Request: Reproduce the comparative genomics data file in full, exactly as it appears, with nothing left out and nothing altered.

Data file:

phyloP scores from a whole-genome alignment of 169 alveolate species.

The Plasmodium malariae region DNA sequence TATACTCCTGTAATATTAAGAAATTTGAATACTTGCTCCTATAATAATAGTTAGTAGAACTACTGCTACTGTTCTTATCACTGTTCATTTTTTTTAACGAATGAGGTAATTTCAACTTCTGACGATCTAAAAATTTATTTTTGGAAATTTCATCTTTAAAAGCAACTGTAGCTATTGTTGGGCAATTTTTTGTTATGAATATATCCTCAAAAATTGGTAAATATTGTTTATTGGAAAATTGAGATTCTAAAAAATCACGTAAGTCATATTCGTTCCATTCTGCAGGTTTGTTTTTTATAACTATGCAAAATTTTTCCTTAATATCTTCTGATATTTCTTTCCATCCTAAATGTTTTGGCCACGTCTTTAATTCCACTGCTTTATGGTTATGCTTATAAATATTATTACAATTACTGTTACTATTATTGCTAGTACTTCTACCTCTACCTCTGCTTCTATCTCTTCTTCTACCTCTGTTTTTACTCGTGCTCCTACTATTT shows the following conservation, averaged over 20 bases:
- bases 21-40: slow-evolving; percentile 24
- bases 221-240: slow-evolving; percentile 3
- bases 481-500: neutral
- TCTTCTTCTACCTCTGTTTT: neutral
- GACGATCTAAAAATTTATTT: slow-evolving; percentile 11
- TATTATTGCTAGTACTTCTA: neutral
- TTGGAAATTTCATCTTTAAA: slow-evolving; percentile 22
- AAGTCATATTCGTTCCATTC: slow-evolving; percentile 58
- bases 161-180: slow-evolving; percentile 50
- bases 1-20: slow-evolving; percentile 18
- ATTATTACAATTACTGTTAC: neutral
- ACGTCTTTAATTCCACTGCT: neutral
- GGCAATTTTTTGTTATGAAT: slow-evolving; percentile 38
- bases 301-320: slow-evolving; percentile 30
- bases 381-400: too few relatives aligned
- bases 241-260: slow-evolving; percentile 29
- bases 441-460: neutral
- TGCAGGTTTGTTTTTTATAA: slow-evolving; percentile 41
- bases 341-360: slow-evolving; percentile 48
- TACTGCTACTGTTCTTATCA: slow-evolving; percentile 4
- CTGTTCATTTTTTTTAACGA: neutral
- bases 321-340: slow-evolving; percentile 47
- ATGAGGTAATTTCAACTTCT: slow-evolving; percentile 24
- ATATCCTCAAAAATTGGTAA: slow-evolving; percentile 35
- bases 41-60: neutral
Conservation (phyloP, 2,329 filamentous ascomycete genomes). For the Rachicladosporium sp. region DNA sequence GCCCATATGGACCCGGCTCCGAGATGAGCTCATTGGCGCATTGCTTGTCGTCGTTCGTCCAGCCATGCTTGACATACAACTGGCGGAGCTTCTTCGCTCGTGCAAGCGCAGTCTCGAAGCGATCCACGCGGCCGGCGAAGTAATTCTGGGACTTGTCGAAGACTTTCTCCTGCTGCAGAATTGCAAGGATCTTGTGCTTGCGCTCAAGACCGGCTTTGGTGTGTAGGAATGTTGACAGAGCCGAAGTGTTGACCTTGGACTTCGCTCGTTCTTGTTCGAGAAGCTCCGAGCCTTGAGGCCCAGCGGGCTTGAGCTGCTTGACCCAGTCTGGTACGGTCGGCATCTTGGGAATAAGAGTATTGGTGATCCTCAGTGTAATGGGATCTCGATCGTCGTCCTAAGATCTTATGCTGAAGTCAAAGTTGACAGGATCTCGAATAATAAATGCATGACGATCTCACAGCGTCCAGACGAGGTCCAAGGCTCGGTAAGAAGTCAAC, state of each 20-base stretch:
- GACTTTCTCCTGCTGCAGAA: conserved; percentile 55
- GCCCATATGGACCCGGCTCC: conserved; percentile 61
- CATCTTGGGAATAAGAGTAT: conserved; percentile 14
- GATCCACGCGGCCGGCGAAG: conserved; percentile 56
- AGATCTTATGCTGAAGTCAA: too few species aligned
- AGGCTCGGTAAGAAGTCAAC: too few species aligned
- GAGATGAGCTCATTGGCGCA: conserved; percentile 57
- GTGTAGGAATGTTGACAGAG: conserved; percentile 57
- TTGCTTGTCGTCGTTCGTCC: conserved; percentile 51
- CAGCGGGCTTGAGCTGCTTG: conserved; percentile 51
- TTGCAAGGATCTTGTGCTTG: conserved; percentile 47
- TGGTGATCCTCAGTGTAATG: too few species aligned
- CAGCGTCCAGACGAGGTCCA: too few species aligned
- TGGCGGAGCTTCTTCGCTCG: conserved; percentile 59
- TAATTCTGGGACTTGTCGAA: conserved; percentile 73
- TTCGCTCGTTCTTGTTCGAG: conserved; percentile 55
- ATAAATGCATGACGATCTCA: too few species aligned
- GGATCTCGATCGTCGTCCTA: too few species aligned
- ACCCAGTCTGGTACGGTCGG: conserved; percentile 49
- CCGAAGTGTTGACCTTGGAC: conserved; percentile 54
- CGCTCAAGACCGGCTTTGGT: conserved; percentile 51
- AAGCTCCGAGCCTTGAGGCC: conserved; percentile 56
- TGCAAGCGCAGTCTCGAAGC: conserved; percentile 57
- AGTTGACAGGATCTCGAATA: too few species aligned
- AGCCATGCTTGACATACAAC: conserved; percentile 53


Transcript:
phyloP scores from a whole-genome alignment of 169 alveolate species.

The Plasmodium malariae region DNA sequence TATACTCCTGTAATATTAAGAAATTTGAATACTTGCTCCTATAATAATAGTTAGTAGAACTACTGCTACTGTTCTTATCACTGTTCATTTTTTTTAACGAATGAGGTAATTTCAACTTCTGACGATCTAAAAATTTATTTTTGGAAATTTCATCTTTAAAAGCAACTGTAGCTATTGTTGGGCAATTTTTTGTTATGAATATATCCTCAAAAATTGGTAAATATTGTTTATTGGAAAATTGAGATTCTAAAAAATCACGTAAGTCATATTCGTTCCATTCTGCAGGTTTGTTTTTTATAACTATGCAAAATTTTTCCTTAATATCTTCTGATATTTCTTTCCATCCTAAATGTTTTGGCCACGTCTTTAATTCCACTGCTTTATGGTTATGCTTATAAATATTATTACAATTACTGTTACTATTATTGCTAGTACTTCTACCTCTACCTCTGCTTCTATCTCTTCTTCTACCTCTGTTTTTACTCGTGCTCCTACTATTT shows the following conservation, averaged over 20 bases:
- bases 21-40: slow-evolving; percentile 24
- bases 221-240: slow-evolving; percentile 3
- bases 481-500: neutral
- TCTTCTTCTACCTCTGTTTT: neutral
- GACGATCTAAAAATTTATTT: slow-evolving; percentile 11
- TATTATTGCTAGTACTTCTA: neutral
- TTGGAAATTTCATCTTTAAA: slow-evolving; percentile 22
- AAGTCATATTCGTTCCATTC: slow-evolving; percentile 58
- bases 161-180: slow-evolving; percentile 50
- bases 1-20: slow-evolving; percentile 18
- ATTATTACAATTACTGTTAC: neutral
- ACGTCTTTAATTCCACTGCT: neutral
- GGCAATTTTTTGTTATGAAT: slow-evolving; percentile 38
- bases 301-320: slow-evolving; percentile 30
- bases 381-400: too few relatives aligned
- bases 241-260: slow-evolving; percentile 29
- bases 441-460: neutral
- TGCAGGTTTGTTTTTTATAA: slow-evolving; percentile 41
- bases 341-360: slow-evolving; percentile 48
- TACTGCTACTGTTCTTATCA: slow-evolving; percentile 4
- CTGTTCATTTTTTTTAACGA: neutral
- bases 321-340: slow-evolving; percentile 47
- ATGAGGTAATTTCAACTTCT: slow-evolving; percentile 24
- ATATCCTCAAAAATTGGTAA: slow-evolving; percentile 35
- bases 41-60: neutral
Conservation (phyloP, 2,329 filamentous ascomycete genomes). For the Rachicladosporium sp. region DNA sequence GCCCATATGGACCCGGCTCCGAGATGAGCTCATTGGCGCATTGCTTGTCGTCGTTCGTCCAGCCATGCTTGACATACAACTGGCGGAGCTTCTTCGCTCGTGCAAGCGCAGTCTCGAAGCGATCCACGCGGCCGGCGAAGTAATTCTGGGACTTGTCGAAGACTTTCTCCTGCTGCAGAATTGCAAGGATCTTGTGCTTGCGCTCAAGACCGGCTTTGGTGTGTAGGAATGTTGACAGAGCCGAAGTGTTGACCTTGGACTTCGCTCGTTCTTGTTCGAGAAGCTCCGAGCCTTGAGGCCCAGCGGGCTTGAGCTGCTTGACCCAGTCTGGTACGGTCGGCATCTTGGGAATAAGAGTATTGGTGATCCTCAGTGTAATGGGATCTCGATCGTCGTCCTAAGATCTTATGCTGAAGTCAAAGTTGACAGGATCTCGAATAATAAATGCATGACGATCTCACAGCGTCCAGACGAGGTCCAAGGCTCGGTAAGAAGTCAAC, state of each 20-base stretch:
- GACTTTCTCCTGCTGCAGAA: conserved; percentile 55
- GCCCATATGGACCCGGCTCC: conserved; percentile 61
- CATCTTGGGAATAAGAGTAT: conserved; percentile 14
- GATCCACGCGGCCGGCGAAG: conserved; percentile 56
- AGATCTTATGCTGAAGTCAA: too few species aligned
- AGGCTCGGTAAGAAGTCAAC: too few species aligned
- GAGATGAGCTCATTGGCGCA: conserved; percentile 57
- GTGTAGGAATGTTGACAGAG: conserved; percentile 57
- TTGCTTGTCGTCGTTCGTCC: conserved; percentile 51
- CAGCGGGCTTGAGCTGCTTG: conserved; percentile 51
- TTGCAAGGATCTTGTGCTTG: conserved; percentile 47
- TGGTGATCCTCAGTGTAATG: too few species aligned
- CAGCGTCCAGACGAGGTCCA: too few species aligned
- TGGCGGAGCTTCTTCGCTCG: conserved; percentile 59
- TAATTCTGGGACTTGTCGAA: conserved; percentile 73
- TTCGCTCGTTCTTGTTCGAG: conserved; percentile 55
- ATAAATGCATGACGATCTCA: too few species aligned
- GGATCTCGATCGTCGTCCTA: too few species aligned
- ACCCAGTCTGGTACGGTCGG: conserved; percentile 49
- CCGAAGTGTTGACCTTGGAC: conserved; percentile 54
- CGCTCAAGACCGGCTTTGGT: conserved; percentile 51
- AAGCTCCGAGCCTTGAGGCC: conserved; percentile 56
- TGCAAGCGCAGTCTCGAAGC: conserved; percentile 57
- AGTTGACAGGATCTCGAATA: too few species aligned
- AGCCATGCTTGACATACAAC: conserved; percentile 53